Thursday, April 26, 2012

AZ Route 66



Progress across the western portion of Rt 66
Our trip to Kingman, AZ to hook up with PAC Tour was our first overnight venture out of Tucson since our arrival six and a half months ago. Our 99 Day Trek To Tucson from the end of June to October 1, 2011 sort of sated our travel bug for a bit.

The plan: PAC was riding the western half of Route 66 (Santa Monica to Amarillo) and I wanted to ride the AZ miles with them: Kingman to Seligman to Williams to Flagstaff to Winslow to Holbrook. It would be a great way for Kirk to get to know part of his new state he had not yet met, a great way for me to share with him some of the treasures I had discovered riding with PAC on other tours, and a great way for us to share the retirement joy of freely venturing together, something unknown to us when he was in active ministry having to work all weekends and holidays for 39 years.

I knew about half of the 18 riders ; it’s always great to reconnect and make anew.

The biggest take-aways for me from the 250 +/-miles was the devastating impact of I-40 on the cultural fabric of the lives of individuals and towns who before the decommissioning of Rt 66 in 1985 saw 9,000 cars  A DAY roll through their lives. After the decommissioning of The Mother Road that car traffic plummeted to no more than 50 a day. What does that do to economy? to identity? to sense of purpose? to hope? to creativity?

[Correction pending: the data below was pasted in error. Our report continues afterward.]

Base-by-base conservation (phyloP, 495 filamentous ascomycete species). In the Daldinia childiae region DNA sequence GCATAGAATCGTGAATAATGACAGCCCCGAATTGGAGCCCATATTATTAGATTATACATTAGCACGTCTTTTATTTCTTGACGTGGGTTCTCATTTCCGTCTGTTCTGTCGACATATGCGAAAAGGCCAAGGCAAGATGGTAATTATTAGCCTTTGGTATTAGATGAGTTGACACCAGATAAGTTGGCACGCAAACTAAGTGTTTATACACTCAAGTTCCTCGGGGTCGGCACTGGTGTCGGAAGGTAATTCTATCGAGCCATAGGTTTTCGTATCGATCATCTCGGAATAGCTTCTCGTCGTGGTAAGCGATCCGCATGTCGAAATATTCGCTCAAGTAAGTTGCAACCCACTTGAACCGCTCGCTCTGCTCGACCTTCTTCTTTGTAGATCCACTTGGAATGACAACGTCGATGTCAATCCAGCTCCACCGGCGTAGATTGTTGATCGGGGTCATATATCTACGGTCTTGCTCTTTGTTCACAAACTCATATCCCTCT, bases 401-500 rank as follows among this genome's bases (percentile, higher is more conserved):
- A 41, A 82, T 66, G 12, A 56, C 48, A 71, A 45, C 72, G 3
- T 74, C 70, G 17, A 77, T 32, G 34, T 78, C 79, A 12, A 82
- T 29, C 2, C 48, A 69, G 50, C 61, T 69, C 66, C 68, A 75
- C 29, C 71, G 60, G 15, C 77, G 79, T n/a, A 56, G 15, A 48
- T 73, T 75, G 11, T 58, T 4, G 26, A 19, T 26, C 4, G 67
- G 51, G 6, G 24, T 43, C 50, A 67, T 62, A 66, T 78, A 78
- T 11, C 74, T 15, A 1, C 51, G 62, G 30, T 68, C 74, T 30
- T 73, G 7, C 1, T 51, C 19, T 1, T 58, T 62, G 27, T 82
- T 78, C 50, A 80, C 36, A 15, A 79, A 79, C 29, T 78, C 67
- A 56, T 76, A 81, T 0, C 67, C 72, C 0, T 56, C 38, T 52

Our motel in Seligman

Dinner in Willimas

Lunch in Holbrook


In awe, too, of the Rt 66 aficionados and historians all along the eight states and 1,410 miles who are passionate about preserving the lore, the memories, the characters, and memorabilia of a time and place best known to the young today through Pixar’s/Lasseter’s movie, CARS.



Our hotel in Holbrook

Lon (left) and Mark, the Rt 66 historian in Winslow




La Posada--our hotel in Winslow


Our riders rode through chunkified sections of destroyed road, rode where the road should have been, but now sand, hopped barbed wire fences, dined at cafes where the owners remembered the way it was and talked with the barber, Angel, responsible for helping to preserve AZ’s Rt 66.




And then there's the Grand Canyon






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